As we mentioned earlier, Volvo was one of the first companies to adopt AGV technology. Early on, only the largest auto companies recognized the need for more efficiency through automation. Now, it’s not just the major manufacturers using AGVs for material transport. It’s their suppliers and smaller aftermarket parts manufacturers, too. Suppliers and parts manufacturers have to continuously focus on managing their goods and stock. AGVs streamline their every movement, and free up floor space to improve warehouse storage capacity.

Huge e-commerce players like Amazon catalyzed the exponential growth we’ve recently seen in the AGV market. Now, it’s retail businesses of all sizes driving the growth. From increased globalization to the rising customer demand, retail companies face growing pressure and competition from many directions. AGVs in warehouses and stores can help deal with these issues—especially one like FRED or FREDDiE. Even working just five days per week for two eight-hour shifts each day, its cost comes to just $6.25 per hour over the course of one year. After that, FRED works for free. But the robot can actually work 24/7/365. Essentially, FRED performs over three times the amount of work a human material mover can for less than a third the cost. 

As online retailing grows, so too does the ordering of food and beverage products. This new food-delivery paradigm—often direct-to-consumer—puts immense pressure on food and beverage manufacturers. They need to do more than just keep up with demand, they need to optimize their operations to do so in an efficient and timely manner. Many food products are heavily commoditized. To stay competitive, most manufacturers must continuously seek out new ways to increase the cost-effectiveness of their operations. And that’s why food and beverage companies of all sizes are turning to AGVs  for help. An AGV significantly reduces incidences of spilled and damaged products. It also allows small to mid-sized companies to make better use of their workforces. Their skilled labor is freed to work in more productive capacities than material movement.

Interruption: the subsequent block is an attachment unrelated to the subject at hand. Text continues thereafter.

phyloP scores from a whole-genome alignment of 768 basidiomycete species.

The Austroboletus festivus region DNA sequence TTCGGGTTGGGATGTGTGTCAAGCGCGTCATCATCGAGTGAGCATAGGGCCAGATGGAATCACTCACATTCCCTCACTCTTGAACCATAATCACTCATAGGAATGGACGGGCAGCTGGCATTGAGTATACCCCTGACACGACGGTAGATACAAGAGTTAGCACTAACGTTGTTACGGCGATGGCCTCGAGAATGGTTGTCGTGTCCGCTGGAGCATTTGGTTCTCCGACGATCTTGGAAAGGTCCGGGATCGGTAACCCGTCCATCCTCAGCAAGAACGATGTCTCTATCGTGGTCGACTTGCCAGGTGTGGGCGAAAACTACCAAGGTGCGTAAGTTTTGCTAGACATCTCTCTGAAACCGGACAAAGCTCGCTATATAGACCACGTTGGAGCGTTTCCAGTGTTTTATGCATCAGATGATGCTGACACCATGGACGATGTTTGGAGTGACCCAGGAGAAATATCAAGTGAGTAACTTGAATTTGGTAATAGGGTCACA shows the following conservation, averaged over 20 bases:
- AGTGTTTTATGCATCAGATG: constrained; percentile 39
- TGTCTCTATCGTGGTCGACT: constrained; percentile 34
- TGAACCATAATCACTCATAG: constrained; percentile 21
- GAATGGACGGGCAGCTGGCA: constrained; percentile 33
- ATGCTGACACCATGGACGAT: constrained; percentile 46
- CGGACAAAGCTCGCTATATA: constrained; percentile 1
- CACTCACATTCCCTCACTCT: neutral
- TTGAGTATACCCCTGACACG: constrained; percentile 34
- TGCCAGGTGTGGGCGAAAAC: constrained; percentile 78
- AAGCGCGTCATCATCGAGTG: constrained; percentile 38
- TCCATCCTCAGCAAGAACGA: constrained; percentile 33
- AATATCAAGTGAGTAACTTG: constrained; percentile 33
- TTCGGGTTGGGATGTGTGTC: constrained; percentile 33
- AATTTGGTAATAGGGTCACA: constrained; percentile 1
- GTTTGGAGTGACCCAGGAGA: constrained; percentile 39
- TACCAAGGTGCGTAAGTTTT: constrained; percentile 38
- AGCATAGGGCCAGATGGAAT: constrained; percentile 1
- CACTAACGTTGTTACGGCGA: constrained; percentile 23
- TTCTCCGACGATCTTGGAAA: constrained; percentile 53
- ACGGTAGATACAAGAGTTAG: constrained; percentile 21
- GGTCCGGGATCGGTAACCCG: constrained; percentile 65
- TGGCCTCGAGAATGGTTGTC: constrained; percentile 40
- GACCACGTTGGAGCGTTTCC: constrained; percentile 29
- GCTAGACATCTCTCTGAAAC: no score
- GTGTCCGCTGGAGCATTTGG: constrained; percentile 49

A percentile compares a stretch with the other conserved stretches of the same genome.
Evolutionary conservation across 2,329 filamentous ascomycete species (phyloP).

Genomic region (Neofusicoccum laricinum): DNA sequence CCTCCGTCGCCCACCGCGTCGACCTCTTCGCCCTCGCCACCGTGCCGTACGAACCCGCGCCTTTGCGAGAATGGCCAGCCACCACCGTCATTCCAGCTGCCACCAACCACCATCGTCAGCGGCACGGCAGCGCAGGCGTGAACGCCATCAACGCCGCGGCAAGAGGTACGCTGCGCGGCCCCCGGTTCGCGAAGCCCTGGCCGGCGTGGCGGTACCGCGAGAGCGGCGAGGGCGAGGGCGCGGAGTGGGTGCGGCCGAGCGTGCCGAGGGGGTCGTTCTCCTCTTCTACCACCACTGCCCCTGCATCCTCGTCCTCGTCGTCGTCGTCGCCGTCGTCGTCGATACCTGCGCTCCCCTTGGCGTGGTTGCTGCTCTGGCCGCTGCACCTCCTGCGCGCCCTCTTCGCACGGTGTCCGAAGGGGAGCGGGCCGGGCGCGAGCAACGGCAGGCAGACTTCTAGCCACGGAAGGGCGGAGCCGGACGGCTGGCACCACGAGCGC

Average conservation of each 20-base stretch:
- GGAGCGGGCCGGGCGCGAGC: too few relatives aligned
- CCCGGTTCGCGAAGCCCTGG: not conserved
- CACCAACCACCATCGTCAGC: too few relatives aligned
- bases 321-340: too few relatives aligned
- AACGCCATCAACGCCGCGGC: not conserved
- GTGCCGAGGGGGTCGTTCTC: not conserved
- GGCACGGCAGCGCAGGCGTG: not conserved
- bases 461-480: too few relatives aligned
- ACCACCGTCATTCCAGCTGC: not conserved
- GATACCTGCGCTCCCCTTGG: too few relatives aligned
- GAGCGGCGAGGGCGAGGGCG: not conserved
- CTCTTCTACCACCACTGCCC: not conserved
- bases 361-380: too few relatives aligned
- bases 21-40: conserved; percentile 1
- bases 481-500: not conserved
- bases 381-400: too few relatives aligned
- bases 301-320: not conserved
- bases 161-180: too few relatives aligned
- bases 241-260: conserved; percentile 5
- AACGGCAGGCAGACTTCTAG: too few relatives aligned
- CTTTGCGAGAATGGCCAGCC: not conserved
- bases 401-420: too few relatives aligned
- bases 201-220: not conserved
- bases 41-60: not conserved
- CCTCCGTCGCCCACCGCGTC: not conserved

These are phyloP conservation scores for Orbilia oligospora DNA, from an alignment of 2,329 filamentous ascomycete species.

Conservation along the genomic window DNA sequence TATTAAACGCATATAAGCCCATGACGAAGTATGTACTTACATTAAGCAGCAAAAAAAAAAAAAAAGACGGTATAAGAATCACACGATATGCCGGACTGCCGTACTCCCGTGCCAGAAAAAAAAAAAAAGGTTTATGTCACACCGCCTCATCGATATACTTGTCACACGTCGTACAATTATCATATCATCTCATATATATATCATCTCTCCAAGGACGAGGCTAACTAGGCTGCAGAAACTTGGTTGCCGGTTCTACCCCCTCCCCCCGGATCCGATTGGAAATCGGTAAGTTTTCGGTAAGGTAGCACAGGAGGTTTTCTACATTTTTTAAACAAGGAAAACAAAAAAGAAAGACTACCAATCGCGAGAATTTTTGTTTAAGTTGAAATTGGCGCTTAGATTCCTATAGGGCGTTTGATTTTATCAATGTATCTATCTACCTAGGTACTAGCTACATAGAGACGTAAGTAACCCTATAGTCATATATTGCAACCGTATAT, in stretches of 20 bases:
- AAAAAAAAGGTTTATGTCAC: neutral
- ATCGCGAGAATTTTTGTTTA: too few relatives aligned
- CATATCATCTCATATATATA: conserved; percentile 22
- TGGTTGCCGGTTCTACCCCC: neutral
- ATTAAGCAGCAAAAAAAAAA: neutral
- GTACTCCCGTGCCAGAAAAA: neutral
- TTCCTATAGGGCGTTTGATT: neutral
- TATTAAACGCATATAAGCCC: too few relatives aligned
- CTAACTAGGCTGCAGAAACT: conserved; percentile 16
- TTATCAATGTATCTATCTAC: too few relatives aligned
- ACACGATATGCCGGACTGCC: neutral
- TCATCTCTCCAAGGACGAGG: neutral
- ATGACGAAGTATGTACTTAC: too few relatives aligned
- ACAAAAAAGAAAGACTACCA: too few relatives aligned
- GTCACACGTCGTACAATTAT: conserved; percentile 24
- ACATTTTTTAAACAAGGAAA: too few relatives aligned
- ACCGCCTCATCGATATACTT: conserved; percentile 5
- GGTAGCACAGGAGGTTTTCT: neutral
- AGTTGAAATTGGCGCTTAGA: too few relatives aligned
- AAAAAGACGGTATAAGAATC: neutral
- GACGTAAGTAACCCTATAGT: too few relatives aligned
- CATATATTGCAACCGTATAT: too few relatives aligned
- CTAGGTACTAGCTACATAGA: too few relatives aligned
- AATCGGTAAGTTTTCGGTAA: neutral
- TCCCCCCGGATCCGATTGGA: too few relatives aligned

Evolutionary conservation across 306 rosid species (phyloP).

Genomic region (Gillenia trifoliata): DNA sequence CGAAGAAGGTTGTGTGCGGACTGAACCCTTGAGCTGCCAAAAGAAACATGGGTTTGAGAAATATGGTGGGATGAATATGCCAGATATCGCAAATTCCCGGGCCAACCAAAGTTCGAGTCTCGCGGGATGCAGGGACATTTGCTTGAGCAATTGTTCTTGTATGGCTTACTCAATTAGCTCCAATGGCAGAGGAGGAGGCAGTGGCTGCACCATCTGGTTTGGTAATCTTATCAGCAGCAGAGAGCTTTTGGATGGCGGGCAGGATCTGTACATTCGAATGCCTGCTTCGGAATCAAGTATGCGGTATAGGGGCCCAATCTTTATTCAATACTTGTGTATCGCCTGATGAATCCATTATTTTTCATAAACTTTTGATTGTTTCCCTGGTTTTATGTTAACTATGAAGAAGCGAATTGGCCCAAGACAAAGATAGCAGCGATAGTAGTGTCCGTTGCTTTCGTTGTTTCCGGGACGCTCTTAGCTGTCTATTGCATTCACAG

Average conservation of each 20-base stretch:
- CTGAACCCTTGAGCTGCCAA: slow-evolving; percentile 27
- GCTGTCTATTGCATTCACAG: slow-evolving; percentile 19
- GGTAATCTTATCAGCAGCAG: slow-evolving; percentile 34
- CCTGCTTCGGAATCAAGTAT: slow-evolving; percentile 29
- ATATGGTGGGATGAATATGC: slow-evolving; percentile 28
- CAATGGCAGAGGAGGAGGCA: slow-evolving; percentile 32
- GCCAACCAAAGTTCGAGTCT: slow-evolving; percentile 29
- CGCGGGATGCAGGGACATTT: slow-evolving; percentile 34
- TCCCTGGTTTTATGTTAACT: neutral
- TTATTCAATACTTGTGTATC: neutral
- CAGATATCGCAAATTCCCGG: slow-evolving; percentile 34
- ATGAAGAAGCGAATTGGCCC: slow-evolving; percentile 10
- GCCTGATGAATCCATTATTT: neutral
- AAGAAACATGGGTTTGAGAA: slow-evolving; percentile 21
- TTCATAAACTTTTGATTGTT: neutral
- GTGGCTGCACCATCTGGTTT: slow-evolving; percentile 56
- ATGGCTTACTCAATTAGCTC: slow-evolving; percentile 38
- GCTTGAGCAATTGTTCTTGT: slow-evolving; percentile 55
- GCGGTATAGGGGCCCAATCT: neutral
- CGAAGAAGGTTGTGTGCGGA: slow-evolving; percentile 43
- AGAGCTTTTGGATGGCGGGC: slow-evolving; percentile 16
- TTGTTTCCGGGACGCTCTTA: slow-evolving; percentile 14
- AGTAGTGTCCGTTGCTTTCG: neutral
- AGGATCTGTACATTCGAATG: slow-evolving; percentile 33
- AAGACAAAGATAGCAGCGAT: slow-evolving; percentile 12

The manufacturing sector as a whole has long embraced AGVs. Whether transporting raw materials or taking finished goods through an EOL (End of Line) process, the automated vehicles offer significant efficiencies humans simply can’t match. But in years past, all but the largest firms tended to shy away from AGV technology. The robots came with high upfront investments and were complex to implement and maintain. Now, AGVs like FRED and FREDDiE are introducing the productivity-enhancing benefits of automation to manufacturers of all sizes and across even more industries. 

Large manufacturing plants across all sectors have long used AGVs. Because of newer, smaller and more accessible AGVs like FRED and FREDDiE, the future of AGV usage will mostly come from small- and medium-sized manufacturers. The benefits of AGVs—space savings, cost reductions, worker-injury reductions, fast ROIs and more—are rippling throughout the sector. It’s expected that it will now be the smaller firms that stand to grow the most from the availability of low-cost, low-complexity, high-productivity AGV technology.

Automation Questions?

 Businesses across many industries are now turning to automation technologies as powerful solutions to once unforeseeable material-movement challenges. We’re here to help you navigate the automation landscape, and drive your business forward. To learn more about how FRED and FREDDiE provide easy-to-implement solutions to complex challenges, contact an ASI Automation specialist today at